British satirical comedian, born in 1933 who was popular in the UK in the 60s through the TV series Marty, At Last The 1948 Show and the Marty Feldman Comedy Machine.
He also appeared in the films Young Frankenstein, The Bed Sitting Room, Silent Movie, The Adventures of Sherlock Holmes' Smarter Brother and The Last Remake Of Beau Geste.
He started off writing for radio in the 1950s on shows such as The Army Game and Bootsie And Snudge and was also the chief writer for the 1960s satirical TV show The Frost Report.
Recognisable by his eyes, which protuded in different directions, a condition that was caused by hyperthyroidism.
He died in 1982 of a heart attack.
He has an official post-humous website at
My favourite comedian, perhaps? He was not part of Monty Python but worked with many of them before the Flying Circus was formed. For example the Four Yorkshiremen sketch was written by him, John Cleese, Graham Chapman, and Tim Brooke-Taylor. It was originally performed by the four of them on At Last the 1948 Show on 31st October 1967, and he played the part of Joshua, who begins and ends it. In this role Marty Feldman said:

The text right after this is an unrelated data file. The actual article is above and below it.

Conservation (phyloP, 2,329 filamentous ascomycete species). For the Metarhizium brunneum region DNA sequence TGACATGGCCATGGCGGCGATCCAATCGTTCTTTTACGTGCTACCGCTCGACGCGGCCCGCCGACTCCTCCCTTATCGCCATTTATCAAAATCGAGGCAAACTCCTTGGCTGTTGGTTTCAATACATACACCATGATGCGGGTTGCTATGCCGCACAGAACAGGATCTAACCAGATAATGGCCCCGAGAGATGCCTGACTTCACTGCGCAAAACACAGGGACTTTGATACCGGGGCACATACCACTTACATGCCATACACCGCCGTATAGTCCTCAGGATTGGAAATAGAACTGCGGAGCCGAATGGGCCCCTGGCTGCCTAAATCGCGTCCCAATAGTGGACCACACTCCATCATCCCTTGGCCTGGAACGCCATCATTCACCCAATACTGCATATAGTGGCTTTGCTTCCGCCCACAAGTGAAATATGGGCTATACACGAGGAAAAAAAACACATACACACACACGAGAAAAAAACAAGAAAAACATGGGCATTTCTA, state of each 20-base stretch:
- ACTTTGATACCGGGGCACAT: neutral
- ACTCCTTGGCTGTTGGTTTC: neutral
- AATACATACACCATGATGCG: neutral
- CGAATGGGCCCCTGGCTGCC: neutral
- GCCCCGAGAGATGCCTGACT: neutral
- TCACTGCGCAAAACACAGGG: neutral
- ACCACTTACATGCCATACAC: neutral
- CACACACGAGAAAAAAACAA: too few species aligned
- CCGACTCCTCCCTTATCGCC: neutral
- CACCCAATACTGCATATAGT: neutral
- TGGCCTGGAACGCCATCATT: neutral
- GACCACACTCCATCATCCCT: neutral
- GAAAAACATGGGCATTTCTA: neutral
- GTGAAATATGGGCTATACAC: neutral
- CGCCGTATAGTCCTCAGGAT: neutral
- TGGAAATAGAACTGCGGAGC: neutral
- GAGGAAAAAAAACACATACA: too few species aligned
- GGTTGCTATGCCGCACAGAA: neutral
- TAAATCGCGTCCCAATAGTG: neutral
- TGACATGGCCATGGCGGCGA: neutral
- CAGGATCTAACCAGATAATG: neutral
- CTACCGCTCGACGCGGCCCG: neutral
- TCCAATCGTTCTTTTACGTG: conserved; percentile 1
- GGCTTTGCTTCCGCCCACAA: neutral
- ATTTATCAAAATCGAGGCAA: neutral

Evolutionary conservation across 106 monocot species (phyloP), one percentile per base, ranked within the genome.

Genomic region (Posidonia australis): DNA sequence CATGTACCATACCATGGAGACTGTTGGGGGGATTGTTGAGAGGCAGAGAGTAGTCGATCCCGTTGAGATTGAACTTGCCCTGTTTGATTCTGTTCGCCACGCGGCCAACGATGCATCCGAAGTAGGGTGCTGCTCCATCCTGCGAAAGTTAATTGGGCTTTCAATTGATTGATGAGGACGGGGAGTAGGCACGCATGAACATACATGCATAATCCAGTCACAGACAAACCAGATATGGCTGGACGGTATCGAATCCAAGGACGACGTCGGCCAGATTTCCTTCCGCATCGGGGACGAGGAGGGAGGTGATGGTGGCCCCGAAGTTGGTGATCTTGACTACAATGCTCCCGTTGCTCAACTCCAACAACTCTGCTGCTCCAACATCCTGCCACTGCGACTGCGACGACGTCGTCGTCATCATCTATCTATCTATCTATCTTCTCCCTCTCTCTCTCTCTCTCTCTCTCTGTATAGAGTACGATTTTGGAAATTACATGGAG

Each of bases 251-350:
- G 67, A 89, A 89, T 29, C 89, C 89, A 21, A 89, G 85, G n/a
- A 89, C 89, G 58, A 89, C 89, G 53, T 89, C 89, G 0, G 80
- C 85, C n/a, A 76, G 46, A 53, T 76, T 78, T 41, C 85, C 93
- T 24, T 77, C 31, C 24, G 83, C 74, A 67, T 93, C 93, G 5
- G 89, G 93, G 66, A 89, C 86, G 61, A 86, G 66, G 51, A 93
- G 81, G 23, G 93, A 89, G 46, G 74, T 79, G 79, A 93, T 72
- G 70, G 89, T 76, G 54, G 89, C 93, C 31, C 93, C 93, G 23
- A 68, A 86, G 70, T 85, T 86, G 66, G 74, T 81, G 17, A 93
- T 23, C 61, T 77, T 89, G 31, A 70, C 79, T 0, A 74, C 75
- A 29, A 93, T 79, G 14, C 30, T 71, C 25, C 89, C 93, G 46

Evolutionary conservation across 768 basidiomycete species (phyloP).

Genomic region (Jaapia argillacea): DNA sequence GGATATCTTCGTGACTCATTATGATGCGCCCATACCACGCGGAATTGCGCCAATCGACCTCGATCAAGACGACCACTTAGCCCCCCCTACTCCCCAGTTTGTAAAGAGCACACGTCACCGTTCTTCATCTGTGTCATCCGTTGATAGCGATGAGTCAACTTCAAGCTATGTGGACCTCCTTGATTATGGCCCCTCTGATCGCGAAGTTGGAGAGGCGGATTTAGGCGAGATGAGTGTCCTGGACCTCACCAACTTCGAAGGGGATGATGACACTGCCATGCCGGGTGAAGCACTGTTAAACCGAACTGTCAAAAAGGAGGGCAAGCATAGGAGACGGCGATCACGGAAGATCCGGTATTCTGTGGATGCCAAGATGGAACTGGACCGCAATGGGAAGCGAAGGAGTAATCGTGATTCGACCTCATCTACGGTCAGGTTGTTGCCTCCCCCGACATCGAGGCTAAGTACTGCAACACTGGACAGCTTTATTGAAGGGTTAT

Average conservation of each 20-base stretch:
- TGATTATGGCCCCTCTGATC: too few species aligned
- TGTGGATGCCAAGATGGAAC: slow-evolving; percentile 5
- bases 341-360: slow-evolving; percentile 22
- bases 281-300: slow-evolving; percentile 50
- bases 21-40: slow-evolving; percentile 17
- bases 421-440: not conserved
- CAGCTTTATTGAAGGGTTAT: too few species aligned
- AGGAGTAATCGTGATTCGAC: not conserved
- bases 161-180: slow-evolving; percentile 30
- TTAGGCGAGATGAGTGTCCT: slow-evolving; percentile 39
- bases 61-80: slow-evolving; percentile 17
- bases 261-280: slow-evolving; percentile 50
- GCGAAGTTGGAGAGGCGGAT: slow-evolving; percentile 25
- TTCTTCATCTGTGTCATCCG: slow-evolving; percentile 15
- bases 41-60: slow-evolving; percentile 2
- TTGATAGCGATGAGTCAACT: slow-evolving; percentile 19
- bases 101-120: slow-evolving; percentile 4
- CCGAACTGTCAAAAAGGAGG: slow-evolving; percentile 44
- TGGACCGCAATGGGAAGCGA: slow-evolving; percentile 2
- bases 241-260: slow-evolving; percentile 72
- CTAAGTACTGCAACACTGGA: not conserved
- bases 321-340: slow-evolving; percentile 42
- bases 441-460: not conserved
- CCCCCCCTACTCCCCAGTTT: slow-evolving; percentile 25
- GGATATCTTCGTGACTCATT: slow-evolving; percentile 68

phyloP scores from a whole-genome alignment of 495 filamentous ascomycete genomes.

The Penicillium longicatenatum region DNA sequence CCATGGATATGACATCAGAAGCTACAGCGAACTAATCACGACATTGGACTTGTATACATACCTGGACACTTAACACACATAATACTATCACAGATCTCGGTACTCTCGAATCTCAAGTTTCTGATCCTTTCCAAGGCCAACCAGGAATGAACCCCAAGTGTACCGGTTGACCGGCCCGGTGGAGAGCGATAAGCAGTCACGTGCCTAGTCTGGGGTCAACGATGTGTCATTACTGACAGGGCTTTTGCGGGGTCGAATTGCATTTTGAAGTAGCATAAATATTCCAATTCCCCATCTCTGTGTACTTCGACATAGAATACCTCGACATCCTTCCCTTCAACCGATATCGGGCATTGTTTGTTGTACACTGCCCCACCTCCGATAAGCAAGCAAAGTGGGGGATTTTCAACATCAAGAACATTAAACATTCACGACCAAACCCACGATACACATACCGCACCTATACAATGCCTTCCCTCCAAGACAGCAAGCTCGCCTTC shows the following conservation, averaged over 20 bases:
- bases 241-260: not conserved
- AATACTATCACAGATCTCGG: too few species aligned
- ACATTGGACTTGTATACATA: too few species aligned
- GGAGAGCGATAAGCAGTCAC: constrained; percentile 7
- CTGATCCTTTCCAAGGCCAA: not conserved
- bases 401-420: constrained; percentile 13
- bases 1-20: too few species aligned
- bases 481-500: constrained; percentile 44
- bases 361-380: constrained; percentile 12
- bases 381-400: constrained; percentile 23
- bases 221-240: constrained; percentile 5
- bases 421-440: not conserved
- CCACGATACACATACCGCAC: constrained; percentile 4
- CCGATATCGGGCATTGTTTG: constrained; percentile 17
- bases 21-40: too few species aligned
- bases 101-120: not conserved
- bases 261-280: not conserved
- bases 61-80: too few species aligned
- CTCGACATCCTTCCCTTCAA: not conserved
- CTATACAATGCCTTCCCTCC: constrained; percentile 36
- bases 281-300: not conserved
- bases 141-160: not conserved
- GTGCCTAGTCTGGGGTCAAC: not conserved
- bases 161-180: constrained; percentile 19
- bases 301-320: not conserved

"Very passable. Not bad at all."
"Aye! In those days we were glad to have the price of a cup of tea."
"Aye, and a cracked cup at that!"
Because we were poor. My old dad used to say, "Money doesn't bring you happiness, son."
Then the bit about "Ooh, I used to dream of living in a corridor!", then he was the first one to mention having to clean their home (a rolled-up newspaper in a septic tank) and eat a crust of stale bread; and finally he closes the sketch with 'and they won't believe you".

Another Feldman sketch from the same show - from the very same episode, in fact - was the one where he's the annoying little man called Mr Raymond Pest, who can't decide which seat to occupy, who tries to get a cigarette from the city gent (John Cleese), and who has a speech impediment which consists of occasionally going scream!!! at unexpected times. Mr Pest works in an office with a Mr B.J. Ectoplasm.

Another skit that Feldman co-wrote and acted in was the bookshop skit, where he asks for David Coperfield with one P by Edmund Wells, Olsen's Standard Book of British Birds (B-I-R-D-S) without the gannet (they wet their nests), Rarnaby Budge by Charles Dikkens with two K's the well-known Dutch author, and Ethel the Aardvark Goes Quantity-Surveying.

He also did a good gypsy offering a lucky gypsy poke in the eye.

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